I'm currently a postdoc working with the professor with whom I did my PhD work, and it counts up to 7 years for the time working with this professor.

Basically, the situation is that I'm the only one who can generate new ideas and publish on 1st-tier journals each year in the group, while the rest peers (postdoc&PhD students) can only publish on 2nd,3rd-tier journals. My supervisor himself has no capability to supervise me or generate new ideas.

With my efforts over the past few years, my publication record is very solid. The problem here is that every time I talk to other professors in other universities during conferences or visiting, my supervisor seems very unhappy and wants to know what I have discussed with other professors in our field. My feeling is that my supervisor does not want other people to see how successful I am.

This bothers me a lot because normally supervisors all want their PhD/postdocs to be successful. I don't really understand why this happens. My guess is my supervisor does not want me to leave his group.

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    I'm not sure if this question is a good fit for this site because we cannot read your supervisor's mind. But then, you potentially already answered your own question. There is a certain percentage of actors in academia who have a rather ego-driven and exploitative mindset. – lighthouse keeper May 31 at 19:20
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    Well, if you are the workhorse of his group, of course he is not happy that you plan to leave. However, the question is whether he sabotages you or is just unhappy. – Captain Emacs Jun 1 at 0:46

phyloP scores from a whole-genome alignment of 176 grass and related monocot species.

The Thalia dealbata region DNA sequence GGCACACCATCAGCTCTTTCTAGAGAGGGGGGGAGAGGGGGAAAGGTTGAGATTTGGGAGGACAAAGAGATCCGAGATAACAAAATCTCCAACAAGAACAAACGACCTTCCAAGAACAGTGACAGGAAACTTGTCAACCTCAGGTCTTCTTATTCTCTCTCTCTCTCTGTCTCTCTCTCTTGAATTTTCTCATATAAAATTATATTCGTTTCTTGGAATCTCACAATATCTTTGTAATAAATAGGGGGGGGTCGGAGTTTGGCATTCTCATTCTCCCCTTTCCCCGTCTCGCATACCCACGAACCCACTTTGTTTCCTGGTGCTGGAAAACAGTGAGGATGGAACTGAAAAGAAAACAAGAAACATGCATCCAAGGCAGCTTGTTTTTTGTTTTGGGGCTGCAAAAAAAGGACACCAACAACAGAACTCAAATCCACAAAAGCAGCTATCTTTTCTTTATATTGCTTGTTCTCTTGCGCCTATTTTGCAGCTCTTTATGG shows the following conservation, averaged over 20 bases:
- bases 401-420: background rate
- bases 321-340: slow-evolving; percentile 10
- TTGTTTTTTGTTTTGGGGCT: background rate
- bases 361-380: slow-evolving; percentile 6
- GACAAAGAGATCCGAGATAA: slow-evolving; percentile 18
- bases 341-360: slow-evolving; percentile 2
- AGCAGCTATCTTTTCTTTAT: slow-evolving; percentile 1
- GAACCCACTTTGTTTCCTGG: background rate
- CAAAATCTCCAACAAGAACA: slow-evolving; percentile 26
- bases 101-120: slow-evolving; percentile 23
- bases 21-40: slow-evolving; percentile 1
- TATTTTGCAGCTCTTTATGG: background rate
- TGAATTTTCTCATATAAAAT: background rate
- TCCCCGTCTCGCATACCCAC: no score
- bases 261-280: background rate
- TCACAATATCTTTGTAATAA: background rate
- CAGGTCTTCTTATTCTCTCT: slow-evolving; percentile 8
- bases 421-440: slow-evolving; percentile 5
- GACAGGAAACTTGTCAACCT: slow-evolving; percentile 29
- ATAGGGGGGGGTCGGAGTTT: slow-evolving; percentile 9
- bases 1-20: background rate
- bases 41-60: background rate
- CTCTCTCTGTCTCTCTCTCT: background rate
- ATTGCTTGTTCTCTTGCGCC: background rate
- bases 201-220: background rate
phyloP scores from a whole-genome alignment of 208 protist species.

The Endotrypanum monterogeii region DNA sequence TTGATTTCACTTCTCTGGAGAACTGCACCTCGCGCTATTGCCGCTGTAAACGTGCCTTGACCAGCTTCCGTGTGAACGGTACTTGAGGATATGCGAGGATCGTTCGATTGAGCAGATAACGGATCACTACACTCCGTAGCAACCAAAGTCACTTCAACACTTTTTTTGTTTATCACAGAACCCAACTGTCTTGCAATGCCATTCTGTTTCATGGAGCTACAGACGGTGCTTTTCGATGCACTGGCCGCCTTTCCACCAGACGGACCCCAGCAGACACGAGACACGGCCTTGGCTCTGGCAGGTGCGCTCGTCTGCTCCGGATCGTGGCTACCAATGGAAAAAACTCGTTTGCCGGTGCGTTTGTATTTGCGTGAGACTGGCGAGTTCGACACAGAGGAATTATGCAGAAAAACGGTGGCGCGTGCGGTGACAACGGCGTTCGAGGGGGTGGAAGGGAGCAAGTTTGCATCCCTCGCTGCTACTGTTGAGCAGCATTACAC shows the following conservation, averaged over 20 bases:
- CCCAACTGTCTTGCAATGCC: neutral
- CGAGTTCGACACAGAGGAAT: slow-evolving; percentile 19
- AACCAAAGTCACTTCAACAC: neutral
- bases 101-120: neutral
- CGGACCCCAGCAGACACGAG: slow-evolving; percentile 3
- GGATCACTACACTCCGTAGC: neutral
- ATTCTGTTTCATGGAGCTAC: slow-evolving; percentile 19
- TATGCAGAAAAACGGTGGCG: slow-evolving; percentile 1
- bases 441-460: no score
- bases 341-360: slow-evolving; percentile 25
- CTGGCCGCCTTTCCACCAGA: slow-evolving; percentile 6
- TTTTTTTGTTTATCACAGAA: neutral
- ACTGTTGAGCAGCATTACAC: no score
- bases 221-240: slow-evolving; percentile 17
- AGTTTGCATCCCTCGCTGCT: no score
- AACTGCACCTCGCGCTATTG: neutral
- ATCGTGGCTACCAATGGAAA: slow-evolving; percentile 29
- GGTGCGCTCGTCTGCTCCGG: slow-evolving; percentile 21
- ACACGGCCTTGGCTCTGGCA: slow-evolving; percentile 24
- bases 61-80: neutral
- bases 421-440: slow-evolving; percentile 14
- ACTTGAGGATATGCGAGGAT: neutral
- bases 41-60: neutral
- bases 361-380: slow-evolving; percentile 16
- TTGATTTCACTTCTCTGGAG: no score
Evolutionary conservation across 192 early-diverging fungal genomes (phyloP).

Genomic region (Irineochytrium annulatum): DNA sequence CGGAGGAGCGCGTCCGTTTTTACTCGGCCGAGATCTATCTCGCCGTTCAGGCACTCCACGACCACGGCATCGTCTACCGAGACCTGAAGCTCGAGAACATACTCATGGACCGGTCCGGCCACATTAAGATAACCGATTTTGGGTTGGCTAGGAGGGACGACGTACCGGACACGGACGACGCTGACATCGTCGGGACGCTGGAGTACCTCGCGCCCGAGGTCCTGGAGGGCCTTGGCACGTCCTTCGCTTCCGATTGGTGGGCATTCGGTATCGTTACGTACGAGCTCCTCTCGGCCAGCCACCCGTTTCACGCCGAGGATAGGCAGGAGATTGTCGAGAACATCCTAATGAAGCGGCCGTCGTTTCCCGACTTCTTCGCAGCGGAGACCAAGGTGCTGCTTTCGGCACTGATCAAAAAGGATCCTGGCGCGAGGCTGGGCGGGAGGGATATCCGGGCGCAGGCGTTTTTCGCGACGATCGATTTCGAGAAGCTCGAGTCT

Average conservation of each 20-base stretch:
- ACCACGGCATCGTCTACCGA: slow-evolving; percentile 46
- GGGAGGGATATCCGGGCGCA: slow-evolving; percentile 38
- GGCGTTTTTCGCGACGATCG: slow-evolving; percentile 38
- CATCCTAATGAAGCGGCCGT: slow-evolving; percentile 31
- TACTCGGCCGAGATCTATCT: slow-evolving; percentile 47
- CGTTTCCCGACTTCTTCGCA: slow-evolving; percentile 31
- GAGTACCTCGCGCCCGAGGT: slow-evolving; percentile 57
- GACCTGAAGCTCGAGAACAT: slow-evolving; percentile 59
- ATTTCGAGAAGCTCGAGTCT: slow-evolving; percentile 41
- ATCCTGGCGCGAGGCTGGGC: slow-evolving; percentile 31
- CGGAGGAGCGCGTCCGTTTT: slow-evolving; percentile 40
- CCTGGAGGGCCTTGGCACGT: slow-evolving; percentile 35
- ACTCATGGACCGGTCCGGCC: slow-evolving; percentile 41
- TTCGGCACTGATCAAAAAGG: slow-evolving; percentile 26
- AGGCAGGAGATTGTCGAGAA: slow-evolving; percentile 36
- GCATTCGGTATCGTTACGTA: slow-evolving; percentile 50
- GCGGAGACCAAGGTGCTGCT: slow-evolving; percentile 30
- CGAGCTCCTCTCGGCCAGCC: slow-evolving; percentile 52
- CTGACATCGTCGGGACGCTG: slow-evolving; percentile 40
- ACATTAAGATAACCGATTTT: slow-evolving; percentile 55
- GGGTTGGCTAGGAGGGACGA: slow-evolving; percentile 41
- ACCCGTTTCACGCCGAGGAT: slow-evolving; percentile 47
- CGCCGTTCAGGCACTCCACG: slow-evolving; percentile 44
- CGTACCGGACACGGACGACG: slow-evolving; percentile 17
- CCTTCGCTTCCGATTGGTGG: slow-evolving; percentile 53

Surely it is time to move on. Why it happens is too hard to say. Perhaps he depends on you too much. Perhaps it is jealousy.

If he could arrange a permanent position for you and give you a path to take over more explicit authority in the group you could stay, but, otherwise, your prospects are better elsewhere.

You should be applying to some permanent positions, I think. Or at least working actively toward the next phase of your career. I hope he will help you with good letters and it might be difficult for him to explain any other behavior.

But, at least, keep talking to those others and exploring options with them.

If the work you are doing is "sensitive" in any way then he might have a reason to know what information is getting out that isn't being published soon. That isn't quite as bad as the other options.

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